Review: Florence Pugh is heartbreaking in Zach Braff’s less-than-subtle ‘A Good Person’

A young woman and an older man stand in front of a miniature train set.
Florence Pugh, left, and Morgan Freeman shine in “A Good Person.”
(Jeong Park / Metro-Goldwyn-Mayer Pictures)

Writer-director Zach Braff’s affecting, if blandly titled, family drama, “A Good Person,” takes a largely convincing and compelling look at such big topics as grief, drug addiction, parental bonds, redemption and fate. Whether it will feel distinct enough from so many other screen stories of its kind may depend on just how many versions of this stacked deck of a film that viewers have seen and, as is so often the case, one’s own relatable life experiences.

Braff returns to his Garden State roots (he shot in and around his New Jersey hometown of South Orange) for this intricate tale of a pharmaceutical rep, Allison (Florence Pugh), who’s involved in a car accident that kills her passengers, Molly (Nichelle Hines) and Jesse (Toby Onwumere) — the sister and brother-in-law of her kindly fiancé, Nathan (Chinaza Uche). Allison, who’s also a budding singer-songwriter, survives but, a year later, is left with a stultifying addiction to the OxyContin that has helped her manage her pain. At this point, she’s in sheer survival mode, unable to work, split from Nathan and unhappily living with her long-divorced mother, Diane (Molly Shannon), a well-meaning enabler with her own set of compulsions.

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Then there’s Nathan and Molly’s widowed father, Daniel (Morgan Freeman), a retired cop and recovering alcoholic, who’s in over his head as the guardian of his granddaughter, Ryan (Celeste O’Connor), a rebellious, hormonal teen still grieving the loss of her parents. Daniel, who keeps a whiskey bottle stashed away for the occasional look-but-don’t-touch, takes solace in his longtime model train set, a lovingly crafted re-creation of his town that allows him to reshape several key life events as he wishes they’d been. (If that sounds a bit too precious, it’s not. As handled, it’s beautiful.)


Allison and Daniel’s worlds are, of course, destined to collide. And they do when Allison, at the end of her opioid-dependent rope, gives in to visiting a local Alcoholics Anonymous meeting, unaware that it’s the same one Daniel attends. An anxious and ashamed Allison wants to bolt, but Daniel, looking to surmount his own anger and finger-pointing, urges her to stay and confront her demons.

And thus begins a cautious alliance between the broken pair who, in an ironic and poignant twist, may not be able to heal without the other.

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Unsurprisingly, the road for Allison and Daniel — both individually and together — is a bumpy one. It’s made no easier by Ryan’s unforgiving presence and escalating defiance, which inspires Allison to step in to help the flailing Daniel better deal with his granddaughter. Despite the dicey dynamic, a friendship eventually blooms between Allison and Ryan that will come with its own challenges (and, honestly, a few contrivances).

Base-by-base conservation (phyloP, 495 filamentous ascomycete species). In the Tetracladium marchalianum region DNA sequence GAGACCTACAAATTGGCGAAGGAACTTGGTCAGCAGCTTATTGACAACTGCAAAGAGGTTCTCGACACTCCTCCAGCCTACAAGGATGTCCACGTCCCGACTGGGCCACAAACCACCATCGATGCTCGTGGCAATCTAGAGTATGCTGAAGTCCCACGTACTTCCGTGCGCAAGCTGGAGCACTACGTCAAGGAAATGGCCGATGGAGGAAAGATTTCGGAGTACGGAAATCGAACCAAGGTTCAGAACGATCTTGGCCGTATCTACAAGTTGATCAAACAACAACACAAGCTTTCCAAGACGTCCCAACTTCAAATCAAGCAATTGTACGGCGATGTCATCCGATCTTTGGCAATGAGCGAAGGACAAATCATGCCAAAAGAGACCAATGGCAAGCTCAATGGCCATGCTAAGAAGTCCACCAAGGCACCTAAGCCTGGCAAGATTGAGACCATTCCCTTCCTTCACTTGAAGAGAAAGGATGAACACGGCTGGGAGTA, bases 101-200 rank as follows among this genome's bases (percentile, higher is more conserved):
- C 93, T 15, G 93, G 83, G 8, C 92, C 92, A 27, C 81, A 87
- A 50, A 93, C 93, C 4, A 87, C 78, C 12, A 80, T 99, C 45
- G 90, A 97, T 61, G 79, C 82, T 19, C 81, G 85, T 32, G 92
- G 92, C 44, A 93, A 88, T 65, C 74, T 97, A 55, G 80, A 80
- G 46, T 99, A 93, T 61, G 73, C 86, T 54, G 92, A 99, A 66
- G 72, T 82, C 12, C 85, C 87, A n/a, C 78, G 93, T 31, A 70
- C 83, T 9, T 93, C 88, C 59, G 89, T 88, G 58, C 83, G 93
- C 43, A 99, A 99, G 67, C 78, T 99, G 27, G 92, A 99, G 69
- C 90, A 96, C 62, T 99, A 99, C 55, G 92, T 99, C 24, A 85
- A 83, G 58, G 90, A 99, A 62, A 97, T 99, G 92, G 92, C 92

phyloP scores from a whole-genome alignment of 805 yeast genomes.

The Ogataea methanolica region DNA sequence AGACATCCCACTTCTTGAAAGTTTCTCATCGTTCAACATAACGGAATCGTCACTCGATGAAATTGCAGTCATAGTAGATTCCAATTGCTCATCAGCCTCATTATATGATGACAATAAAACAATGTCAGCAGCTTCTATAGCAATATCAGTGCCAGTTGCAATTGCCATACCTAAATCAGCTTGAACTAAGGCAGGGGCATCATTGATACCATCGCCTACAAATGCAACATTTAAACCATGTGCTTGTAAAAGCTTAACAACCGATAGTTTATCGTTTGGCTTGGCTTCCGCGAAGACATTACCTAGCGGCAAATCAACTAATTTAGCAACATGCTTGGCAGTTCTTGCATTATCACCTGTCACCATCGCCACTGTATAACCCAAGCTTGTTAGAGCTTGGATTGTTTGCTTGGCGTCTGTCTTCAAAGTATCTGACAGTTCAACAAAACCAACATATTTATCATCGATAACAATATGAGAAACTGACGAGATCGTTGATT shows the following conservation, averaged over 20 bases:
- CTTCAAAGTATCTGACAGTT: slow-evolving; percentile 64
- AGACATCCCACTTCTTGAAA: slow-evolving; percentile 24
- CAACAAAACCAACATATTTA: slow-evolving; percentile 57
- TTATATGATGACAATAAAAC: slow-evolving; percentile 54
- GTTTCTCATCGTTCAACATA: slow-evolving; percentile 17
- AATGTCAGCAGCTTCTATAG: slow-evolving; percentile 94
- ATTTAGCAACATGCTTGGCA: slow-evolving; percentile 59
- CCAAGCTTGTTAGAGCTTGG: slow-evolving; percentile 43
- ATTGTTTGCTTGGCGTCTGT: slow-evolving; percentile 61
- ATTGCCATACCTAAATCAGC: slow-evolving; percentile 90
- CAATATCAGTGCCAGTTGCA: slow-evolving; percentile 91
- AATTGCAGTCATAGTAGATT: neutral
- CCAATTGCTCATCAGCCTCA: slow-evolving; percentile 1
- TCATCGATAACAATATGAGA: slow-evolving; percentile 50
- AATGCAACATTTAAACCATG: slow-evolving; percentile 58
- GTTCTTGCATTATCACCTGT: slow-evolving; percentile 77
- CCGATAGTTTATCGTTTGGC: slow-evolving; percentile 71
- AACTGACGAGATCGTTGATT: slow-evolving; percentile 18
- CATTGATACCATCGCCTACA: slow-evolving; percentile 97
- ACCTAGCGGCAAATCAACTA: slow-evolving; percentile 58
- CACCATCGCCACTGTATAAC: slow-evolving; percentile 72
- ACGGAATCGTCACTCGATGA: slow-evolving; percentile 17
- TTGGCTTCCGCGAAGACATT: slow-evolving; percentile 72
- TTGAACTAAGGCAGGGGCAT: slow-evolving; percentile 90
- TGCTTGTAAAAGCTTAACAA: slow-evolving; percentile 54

Meanwhile, Nathan, who has moved on with his post-Allison life, finds there may be a slow way back to some kind of détente with his estranged, once-abusive and hard-drinking dad. It’s another one of the film’s many powerful, difficult journeys that offer emotional rewards.

Still, Braff sometimes takes the more obvious, melodramatic route when a subtler approach to certain themes and actions would have sufficed. (For one, the film’s overwrought, second-act low point needed a rethink.) Overall, though, he manages enough honest, superbly charged moments between his various character pairings that more than make up for his earnest missteps.

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Enough can’t be said about the two lead performances. Pugh (“Little Women,” “Don’t Worry Darling”) has quickly become one of the best young actors out there, and her portrayal of the defeated Allison is galvanizing, lived-in and heartbreaking. As for Freeman, though we expect excellence from the veteran star, his performance here is next-level. It’s one of his best turns in years as he, like Pugh, is asked to work through a kaleidoscope of emotions, memories and crucibles.


The rest of the cast, including Zoe Lister-Jones as Allison’s supportive but no-nonsense sponsor, is also fine, though Shannon could have used a bit more modulation. In his one tough scene as a slacker who turns the tables on Allison, Alex Wolff is terrific.

“A Good Person” isn’t an easy ride but, like such disparate, if similarly themed, movies as “Rabbit Hole,” “Waves” and “Four Good Days,” it’s a haunting slice of real life that will make you think, feel and maybe even want to reach out to your loved ones. As the film vividly shows, they can be gone in a flash.

'A Good Person'

Rating: R, for drug abuse, language throughout and some sexual references

Running time: 2 hours, 5 minutes

Playing: In general release